I wanted my parents to go back to the hotel but as soon as they left, I missed them. I watched another episode of the Cosby Show but I had a funny feeling about Bill, so I turned off the TV and looked out the window. There wasn’t much to see, just the edge of a parking lot, a few crows on a roof.

I thought about those blind kids, though. I wondered what they talked about over lunch in the cafeteria. I wondered who read my story to them, and how it made them feel.



I was happiest when I was driving. I had a 1999 Toyota Camry with a dent on one side and dirt and crumbs inlayed into the upholstery. That car was loyal, like a collie or a Clydesdale; it understood me better than anyone.

Whenever I ached for a smooth straight line, I’d get on the highway, trusting I’d turn up where I needed to. I’d sing and talk to myself and listen to the rhythm of the tires pressing against seams in the asphalt. If I got tired, I’d pull onto a side road, lock the doors and nap, just a girl in a car, skin sticky in the sun. Maybe that was who I wanted to be. Contained, untouchable. Porcelain or plastic, anything but real.



Coming out of a dream, I remembered what happened in the grocery store. I say remembered but it’s possible my subconscious mind rearranged the facts. It doesn’t matter.

Our apartment was in a brick-and-concrete bunker built to withstand a nuclear holocaust, but every now and then we could still hear the neighbours upstairs. Usually fighting or fucking, and sometimes both. The night I was admitted, Tony was out at a show I hadn’t wanted to go to, and the neighbours started shouting. The woman’s voice didn’t carry very well, but I could make out some of his words. Only think about yourself…how many fucking times do I have to ask... Something about a frying pan.

I wasn’t trying to listen. I knew it was average as far as domestics go; Tony and I certainly had our moments. I turned up the TV. There was flooding in Mississippi, the streets had turned to rivers, and there was an uprising in Egypt, crowds of angry young men with flags and gas canisters. I covered my head with a red afghan knitted by my grandmother. Under the blanket, everything was musty and lugubrious, and I wasn’t sure I’d ever come out.

Eventually I decided the only thing that would fix me was an avocado. It had to be the perfect avocado, ripe, but not too ripe—that ideal creamy green where the pit pops out under the slightest pressure. My understanding was that avocados have the good kind of fat, the kind that buoys you up, giving you energy and hope. If I ate a perfect avocado I knew my heart would stop racing. I was quite close to having a heart attack at that point, and hadn’t slept for five days.

It was late so I put on my winter jacket and walked to the gas station, where the attached store had a small selection of vegetables. They lacked structural integrity. Soft potatoes sprouting limbs, celery that could wiggle. There was a burgundy light behind the counter with the attendant. I had the strong sense that he missed someone who lived on another continent. When he turned to face me, he startled. “I hope you see her soon!” I shouted as I cruised back out the door.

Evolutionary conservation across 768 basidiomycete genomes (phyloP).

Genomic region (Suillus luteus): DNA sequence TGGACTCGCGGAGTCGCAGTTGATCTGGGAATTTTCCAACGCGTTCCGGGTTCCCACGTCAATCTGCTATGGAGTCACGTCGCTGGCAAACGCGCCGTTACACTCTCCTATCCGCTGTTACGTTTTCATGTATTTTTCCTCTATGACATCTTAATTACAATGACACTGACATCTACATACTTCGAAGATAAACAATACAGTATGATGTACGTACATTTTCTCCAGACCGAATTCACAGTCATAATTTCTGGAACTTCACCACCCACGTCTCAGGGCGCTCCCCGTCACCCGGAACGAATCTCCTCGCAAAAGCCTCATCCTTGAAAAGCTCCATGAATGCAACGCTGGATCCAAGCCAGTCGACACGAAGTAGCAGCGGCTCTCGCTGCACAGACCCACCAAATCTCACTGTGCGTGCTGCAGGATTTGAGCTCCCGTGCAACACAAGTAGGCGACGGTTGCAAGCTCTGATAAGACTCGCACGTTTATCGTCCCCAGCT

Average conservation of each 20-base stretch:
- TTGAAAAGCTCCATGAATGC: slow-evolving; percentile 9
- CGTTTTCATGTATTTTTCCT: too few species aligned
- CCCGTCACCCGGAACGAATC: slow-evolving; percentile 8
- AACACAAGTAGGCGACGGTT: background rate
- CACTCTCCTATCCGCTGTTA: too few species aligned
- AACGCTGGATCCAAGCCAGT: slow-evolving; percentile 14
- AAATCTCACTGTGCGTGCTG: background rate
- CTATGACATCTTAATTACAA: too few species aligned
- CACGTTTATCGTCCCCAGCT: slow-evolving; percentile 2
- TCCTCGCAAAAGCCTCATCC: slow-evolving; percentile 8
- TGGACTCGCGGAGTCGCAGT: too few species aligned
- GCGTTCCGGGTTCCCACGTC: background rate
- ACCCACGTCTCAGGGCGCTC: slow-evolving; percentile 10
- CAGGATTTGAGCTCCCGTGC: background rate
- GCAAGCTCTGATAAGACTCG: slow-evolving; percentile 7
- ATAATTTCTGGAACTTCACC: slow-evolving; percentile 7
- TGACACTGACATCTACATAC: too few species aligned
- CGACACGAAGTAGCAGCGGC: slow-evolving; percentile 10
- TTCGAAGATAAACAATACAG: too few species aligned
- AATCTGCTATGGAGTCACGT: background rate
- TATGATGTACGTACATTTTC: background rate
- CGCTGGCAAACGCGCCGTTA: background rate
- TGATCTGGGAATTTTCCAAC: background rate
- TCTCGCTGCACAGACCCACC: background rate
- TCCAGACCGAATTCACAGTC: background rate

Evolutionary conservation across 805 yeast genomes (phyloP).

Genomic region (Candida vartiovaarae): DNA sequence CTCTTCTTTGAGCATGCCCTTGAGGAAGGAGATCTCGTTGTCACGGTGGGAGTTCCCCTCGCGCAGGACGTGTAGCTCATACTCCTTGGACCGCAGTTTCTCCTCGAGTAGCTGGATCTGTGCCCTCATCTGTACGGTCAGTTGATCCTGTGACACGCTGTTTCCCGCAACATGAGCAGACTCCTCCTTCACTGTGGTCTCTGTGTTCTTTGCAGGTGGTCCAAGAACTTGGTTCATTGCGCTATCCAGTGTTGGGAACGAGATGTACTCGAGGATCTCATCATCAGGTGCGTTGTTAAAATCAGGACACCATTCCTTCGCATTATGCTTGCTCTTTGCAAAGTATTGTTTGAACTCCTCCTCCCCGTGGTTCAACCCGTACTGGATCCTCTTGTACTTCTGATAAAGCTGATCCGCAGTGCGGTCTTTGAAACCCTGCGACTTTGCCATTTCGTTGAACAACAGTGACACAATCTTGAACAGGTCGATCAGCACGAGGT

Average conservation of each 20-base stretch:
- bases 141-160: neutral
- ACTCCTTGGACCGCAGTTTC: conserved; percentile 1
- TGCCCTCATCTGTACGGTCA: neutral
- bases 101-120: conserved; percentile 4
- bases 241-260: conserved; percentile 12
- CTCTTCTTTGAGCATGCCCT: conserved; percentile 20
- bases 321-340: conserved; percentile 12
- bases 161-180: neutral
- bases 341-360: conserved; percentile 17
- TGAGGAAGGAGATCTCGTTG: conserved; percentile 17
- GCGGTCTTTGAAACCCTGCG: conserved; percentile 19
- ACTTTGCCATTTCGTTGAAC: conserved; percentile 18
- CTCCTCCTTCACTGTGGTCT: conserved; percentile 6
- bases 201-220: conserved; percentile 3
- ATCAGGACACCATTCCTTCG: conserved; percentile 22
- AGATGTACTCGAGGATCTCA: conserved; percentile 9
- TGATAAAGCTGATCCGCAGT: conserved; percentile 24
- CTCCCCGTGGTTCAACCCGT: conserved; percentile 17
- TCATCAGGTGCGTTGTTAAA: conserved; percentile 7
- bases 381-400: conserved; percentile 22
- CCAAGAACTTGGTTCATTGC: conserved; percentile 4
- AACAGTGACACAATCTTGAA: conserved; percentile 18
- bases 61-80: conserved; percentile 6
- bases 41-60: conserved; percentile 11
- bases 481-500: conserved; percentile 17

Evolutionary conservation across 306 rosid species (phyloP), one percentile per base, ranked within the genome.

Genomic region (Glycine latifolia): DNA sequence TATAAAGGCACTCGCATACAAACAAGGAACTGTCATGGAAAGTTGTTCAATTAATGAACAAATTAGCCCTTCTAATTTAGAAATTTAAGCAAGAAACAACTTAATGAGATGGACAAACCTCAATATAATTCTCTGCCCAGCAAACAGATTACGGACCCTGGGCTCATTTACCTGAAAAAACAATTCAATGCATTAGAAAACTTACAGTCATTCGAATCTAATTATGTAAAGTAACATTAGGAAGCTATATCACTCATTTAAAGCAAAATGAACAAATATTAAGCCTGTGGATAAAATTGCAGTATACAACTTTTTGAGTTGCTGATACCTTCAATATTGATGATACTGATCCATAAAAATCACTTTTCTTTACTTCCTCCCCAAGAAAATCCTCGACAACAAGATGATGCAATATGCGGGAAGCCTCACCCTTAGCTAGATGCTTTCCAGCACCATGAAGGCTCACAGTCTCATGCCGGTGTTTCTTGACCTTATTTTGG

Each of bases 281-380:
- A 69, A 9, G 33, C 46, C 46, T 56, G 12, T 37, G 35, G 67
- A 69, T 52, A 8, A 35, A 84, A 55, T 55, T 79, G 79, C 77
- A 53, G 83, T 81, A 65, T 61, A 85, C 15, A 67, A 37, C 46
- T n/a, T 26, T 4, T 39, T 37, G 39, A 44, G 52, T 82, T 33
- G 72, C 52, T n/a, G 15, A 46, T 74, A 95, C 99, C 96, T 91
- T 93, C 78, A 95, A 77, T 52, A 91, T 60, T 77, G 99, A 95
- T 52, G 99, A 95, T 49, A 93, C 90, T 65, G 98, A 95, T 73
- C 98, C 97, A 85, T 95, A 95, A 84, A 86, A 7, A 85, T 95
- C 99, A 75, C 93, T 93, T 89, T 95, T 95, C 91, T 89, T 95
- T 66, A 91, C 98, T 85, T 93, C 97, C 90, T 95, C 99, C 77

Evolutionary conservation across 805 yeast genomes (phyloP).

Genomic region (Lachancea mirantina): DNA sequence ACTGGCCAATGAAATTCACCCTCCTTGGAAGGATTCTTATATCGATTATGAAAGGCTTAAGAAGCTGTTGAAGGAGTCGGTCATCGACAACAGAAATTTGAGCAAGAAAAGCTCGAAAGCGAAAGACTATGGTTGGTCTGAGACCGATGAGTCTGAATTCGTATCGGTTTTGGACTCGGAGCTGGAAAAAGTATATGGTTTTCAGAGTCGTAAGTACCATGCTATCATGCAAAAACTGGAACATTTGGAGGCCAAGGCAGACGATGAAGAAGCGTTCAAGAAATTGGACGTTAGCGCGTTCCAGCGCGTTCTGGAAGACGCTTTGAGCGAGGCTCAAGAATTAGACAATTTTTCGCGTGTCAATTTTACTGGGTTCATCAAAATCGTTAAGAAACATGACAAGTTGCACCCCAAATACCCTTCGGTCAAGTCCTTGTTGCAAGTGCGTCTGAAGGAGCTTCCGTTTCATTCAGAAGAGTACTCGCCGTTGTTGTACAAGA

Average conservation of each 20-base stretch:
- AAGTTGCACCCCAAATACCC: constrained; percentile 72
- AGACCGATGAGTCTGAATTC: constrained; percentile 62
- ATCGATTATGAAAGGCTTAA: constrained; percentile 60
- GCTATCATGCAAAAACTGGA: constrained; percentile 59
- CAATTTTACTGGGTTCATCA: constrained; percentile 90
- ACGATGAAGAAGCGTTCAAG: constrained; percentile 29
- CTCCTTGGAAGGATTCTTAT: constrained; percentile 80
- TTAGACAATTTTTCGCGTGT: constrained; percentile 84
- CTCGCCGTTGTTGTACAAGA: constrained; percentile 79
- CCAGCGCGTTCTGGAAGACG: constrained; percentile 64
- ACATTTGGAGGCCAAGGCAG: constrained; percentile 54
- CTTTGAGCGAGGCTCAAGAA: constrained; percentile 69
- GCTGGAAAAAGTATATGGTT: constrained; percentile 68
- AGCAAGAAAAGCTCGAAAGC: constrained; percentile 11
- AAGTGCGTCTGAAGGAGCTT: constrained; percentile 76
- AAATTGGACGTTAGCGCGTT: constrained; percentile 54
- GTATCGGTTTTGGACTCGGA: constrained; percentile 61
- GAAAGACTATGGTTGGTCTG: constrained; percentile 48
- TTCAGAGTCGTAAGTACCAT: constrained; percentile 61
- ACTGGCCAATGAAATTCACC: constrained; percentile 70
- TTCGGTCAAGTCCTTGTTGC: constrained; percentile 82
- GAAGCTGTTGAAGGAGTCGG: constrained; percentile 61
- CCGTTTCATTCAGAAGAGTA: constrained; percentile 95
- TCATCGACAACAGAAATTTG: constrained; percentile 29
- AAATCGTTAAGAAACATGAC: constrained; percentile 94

They say insomniacs shouldn’t drive but I believe the power of four cylinders at your feet will make anyone feel better. I sped down to the Sobeys on Dupont where I ran over a garbage bin in the parking lot.

The store was flooded with light. A bath, a baptism. As I passed the apples, the cabbage, the leafy greens, Kenny G crooning on the speakers, I realized I was on the precipice of something. Something incredible, horrible. Chemical, structural. My heart rate quickened as I found the avocados. There were so many! And with promising purple-black skin. But as soon as I picked one up, pressing its flesh tenderly between my fingers, I knew. The sticker said the avocado was ripe, but it was not ripe. It was not ripe at all. If someone cut into that avocado right now, their knife would have to fight for it, and the fruit would be acrid against their teeth. I removed the sticker, set the not-yet-ripe avocado onto the floor and squeezed another. Also not ripe, yet there it was, the same sticker. It wasn’t right. I’d had my disappointments in the past, I didn’t want anyone else to suffer. What about those people who haven’t learned how to use their sensory receptors to predict their future pleasure, or lack thereof—what then? I removed that sticker too.

There was a pile of about twenty, maybe thirty avocados at my feet when the manager came to see me. She was shaped like an avocado herself—one of the round, asymmetrical ones. Her short hair was blond with some memory of pink. She wore running shoes.

She faced me and cleared her throat.

“Hi!” I said, too brightly.

“I’m going to have to ask you to leave, miss,” she said.

My face flushed. “Oh, no,” I said. “These were incorrectly labeled? I’m just tidying up for you.” I added a perfunctory “sorry.”

The manager’s eyes drifted down. “Miss, we have a ‘no shirt, no shoes, no service policy’ and pants are really implied in that.”

Oh. Well. Shorts and underwear are so similar nowadays, I was surprised she’d noticed.

“Semantics,” I muttered, continuing with my work.

She stepped closer, reaching for the avocado in my hand with a meaty claw. As soon as our fingers touched, there was a sticky alchemy, a sad, cloistered yearning, and I felt so overwhelmed that I shrieked. The last thing I heard was the manager on her walky-talky, calling security; I was running through the grocery store, hands empty, eyes moist, heart racing. “I was doing a public service!” I shouted at a group of teenagers holding bags of Ruffles before I darted out the door. They stood stunned, wondering how much time they had before things stopped being fun.